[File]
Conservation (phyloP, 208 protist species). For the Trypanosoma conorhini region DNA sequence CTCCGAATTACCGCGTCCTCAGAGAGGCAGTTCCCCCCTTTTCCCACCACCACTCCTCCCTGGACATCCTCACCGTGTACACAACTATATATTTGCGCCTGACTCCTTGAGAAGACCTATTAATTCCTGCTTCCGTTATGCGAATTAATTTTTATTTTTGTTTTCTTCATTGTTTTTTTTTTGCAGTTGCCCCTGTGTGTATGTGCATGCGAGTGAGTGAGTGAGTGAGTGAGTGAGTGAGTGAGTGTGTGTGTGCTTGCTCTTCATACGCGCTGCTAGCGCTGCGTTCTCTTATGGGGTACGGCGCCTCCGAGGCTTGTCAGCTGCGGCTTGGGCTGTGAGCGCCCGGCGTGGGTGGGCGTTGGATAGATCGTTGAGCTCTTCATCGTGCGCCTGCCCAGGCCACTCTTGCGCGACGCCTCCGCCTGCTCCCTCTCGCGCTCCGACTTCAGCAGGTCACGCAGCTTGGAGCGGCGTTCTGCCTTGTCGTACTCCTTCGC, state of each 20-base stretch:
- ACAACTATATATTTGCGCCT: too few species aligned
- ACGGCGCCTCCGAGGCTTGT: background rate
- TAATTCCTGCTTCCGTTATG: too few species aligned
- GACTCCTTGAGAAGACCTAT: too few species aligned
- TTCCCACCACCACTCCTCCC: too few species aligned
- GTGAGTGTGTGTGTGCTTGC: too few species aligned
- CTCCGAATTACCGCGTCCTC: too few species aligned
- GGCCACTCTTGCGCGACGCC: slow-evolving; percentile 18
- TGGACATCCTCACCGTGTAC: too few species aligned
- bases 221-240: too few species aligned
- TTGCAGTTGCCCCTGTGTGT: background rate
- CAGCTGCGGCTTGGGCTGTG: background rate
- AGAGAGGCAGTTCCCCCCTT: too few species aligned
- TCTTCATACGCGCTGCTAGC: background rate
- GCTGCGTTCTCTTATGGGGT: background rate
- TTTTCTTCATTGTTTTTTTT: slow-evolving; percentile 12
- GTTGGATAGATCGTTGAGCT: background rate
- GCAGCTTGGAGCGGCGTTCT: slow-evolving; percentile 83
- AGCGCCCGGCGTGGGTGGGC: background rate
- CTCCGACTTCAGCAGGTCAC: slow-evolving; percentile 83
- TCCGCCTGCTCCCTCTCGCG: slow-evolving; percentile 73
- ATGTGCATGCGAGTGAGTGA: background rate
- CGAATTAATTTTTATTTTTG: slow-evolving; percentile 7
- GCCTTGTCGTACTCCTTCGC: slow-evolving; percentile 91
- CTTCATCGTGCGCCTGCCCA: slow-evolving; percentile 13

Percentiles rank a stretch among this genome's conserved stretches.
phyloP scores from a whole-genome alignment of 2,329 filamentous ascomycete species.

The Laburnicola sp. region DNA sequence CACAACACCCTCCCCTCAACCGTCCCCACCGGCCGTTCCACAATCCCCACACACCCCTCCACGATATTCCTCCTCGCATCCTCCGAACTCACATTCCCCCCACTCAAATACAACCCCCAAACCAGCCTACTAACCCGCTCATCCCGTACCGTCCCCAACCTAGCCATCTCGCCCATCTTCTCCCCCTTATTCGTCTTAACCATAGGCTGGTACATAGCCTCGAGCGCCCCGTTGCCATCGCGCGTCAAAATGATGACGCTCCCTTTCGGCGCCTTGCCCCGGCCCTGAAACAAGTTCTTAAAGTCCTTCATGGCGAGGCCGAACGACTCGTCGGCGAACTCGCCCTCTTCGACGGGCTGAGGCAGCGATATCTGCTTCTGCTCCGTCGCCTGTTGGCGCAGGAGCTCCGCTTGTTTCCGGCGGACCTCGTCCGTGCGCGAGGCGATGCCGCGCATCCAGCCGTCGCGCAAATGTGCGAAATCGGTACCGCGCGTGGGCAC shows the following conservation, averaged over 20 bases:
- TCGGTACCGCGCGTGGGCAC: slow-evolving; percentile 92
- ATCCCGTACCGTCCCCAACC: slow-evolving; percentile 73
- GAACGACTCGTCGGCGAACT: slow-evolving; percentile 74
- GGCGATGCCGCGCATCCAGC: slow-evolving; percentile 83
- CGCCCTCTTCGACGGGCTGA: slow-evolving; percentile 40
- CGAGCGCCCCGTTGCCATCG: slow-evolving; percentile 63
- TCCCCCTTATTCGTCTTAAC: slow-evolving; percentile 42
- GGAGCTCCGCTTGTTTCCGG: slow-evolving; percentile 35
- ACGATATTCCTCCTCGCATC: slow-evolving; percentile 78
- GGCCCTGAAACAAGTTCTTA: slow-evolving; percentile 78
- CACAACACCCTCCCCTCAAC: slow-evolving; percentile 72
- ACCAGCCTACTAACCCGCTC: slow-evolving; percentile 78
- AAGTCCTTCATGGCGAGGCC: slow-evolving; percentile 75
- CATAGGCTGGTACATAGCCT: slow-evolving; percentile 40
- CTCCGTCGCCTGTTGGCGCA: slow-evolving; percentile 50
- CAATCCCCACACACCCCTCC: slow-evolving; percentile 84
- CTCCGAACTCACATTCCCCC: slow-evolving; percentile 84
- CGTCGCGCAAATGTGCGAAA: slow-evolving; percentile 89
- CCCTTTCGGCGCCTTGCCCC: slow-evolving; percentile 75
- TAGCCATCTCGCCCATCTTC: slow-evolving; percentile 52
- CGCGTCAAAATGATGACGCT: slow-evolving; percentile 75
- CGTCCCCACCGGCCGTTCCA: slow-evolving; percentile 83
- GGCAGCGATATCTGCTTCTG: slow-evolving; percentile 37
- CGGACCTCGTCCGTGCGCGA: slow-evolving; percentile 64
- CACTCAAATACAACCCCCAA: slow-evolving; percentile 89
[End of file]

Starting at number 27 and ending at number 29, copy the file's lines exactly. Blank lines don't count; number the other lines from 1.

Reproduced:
Percentiles rank a stretch among this genome's conserved stretches.
phyloP scores from a whole-genome alignment of 2,329 filamentous ascomycete species.

The Laburnicola sp. region DNA sequence CACAACACCCTCCCCTCAACCGTCCCCACCGGCCGTTCCACAATCCCCACACACCCCTCCACGATATTCCTCCTCGCATCCTCCGAACTCACATTCCCCCCACTCAAATACAACCCCCAAACCAGCCTACTAACCCGCTCATCCCGTACCGTCCCCAACCTAGCCATCTCGCCCATCTTCTCCCCCTTATTCGTCTTAACCATAGGCTGGTACATAGCCTCGAGCGCCCCGTTGCCATCGCGCGTCAAAATGATGACGCTCCCTTTCGGCGCCTTGCCCCGGCCCTGAAACAAGTTCTTAAAGTCCTTCATGGCGAGGCCGAACGACTCGTCGGCGAACTCGCCCTCTTCGACGGGCTGAGGCAGCGATATCTGCTTCTGCTCCGTCGCCTGTTGGCGCAGGAGCTCCGCTTGTTTCCGGCGGACCTCGTCCGTGCGCGAGGCGATGCCGCGCATCCAGCCGTCGCGCAAATGTGCGAAATCGGTACCGCGCGTGGGCAC shows the following conservation, averaged over 20 bases: